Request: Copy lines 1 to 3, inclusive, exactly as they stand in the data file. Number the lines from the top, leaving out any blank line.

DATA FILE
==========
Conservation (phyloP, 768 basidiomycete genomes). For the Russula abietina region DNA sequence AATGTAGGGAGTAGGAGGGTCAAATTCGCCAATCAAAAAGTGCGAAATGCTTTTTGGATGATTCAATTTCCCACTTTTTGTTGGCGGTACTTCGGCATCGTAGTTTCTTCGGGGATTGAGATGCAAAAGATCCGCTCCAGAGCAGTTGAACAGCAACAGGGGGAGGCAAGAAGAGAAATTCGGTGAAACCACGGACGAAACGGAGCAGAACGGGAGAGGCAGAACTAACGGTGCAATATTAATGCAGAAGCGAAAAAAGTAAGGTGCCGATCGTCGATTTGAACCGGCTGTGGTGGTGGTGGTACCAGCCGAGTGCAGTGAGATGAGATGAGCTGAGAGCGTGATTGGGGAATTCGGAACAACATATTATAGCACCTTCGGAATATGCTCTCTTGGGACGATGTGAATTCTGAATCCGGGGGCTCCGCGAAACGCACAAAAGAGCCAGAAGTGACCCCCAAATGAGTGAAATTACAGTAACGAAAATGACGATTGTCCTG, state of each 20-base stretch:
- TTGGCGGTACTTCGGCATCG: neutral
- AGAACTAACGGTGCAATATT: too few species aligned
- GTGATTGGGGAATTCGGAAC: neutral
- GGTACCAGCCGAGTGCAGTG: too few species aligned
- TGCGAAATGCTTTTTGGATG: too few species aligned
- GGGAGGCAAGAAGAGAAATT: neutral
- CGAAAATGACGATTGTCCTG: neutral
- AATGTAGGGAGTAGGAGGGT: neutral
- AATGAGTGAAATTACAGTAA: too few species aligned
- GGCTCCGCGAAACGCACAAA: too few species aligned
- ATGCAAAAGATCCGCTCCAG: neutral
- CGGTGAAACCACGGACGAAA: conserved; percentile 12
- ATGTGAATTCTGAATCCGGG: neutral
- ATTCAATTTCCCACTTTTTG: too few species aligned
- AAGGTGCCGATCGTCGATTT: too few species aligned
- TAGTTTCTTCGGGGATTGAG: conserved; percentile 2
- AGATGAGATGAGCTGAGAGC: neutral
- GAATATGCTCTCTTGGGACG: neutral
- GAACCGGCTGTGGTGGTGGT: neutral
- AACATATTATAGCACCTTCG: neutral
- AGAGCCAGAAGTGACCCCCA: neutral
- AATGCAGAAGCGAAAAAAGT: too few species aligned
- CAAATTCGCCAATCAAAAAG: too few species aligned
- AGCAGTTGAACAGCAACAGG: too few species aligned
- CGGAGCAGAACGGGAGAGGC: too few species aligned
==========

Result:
Conservation (phyloP, 768 basidiomycete genomes). For the Russula abietina region DNA sequence AATGTAGGGAGTAGGAGGGTCAAATTCGCCAATCAAAAAGTGCGAAATGCTTTTTGGATGATTCAATTTCCCACTTTTTGTTGGCGGTACTTCGGCATCGTAGTTTCTTCGGGGATTGAGATGCAAAAGATCCGCTCCAGAGCAGTTGAACAGCAACAGGGGGAGGCAAGAAGAGAAATTCGGTGAAACCACGGACGAAACGGAGCAGAACGGGAGAGGCAGAACTAACGGTGCAATATTAATGCAGAAGCGAAAAAAGTAAGGTGCCGATCGTCGATTTGAACCGGCTGTGGTGGTGGTGGTACCAGCCGAGTGCAGTGAGATGAGATGAGCTGAGAGCGTGATTGGGGAATTCGGAACAACATATTATAGCACCTTCGGAATATGCTCTCTTGGGACGATGTGAATTCTGAATCCGGGGGCTCCGCGAAACGCACAAAAGAGCCAGAAGTGACCCCCAAATGAGTGAAATTACAGTAACGAAAATGACGATTGTCCTG, state of each 20-base stretch:
- TTGGCGGTACTTCGGCATCG: neutral
- AGAACTAACGGTGCAATATT: too few species aligned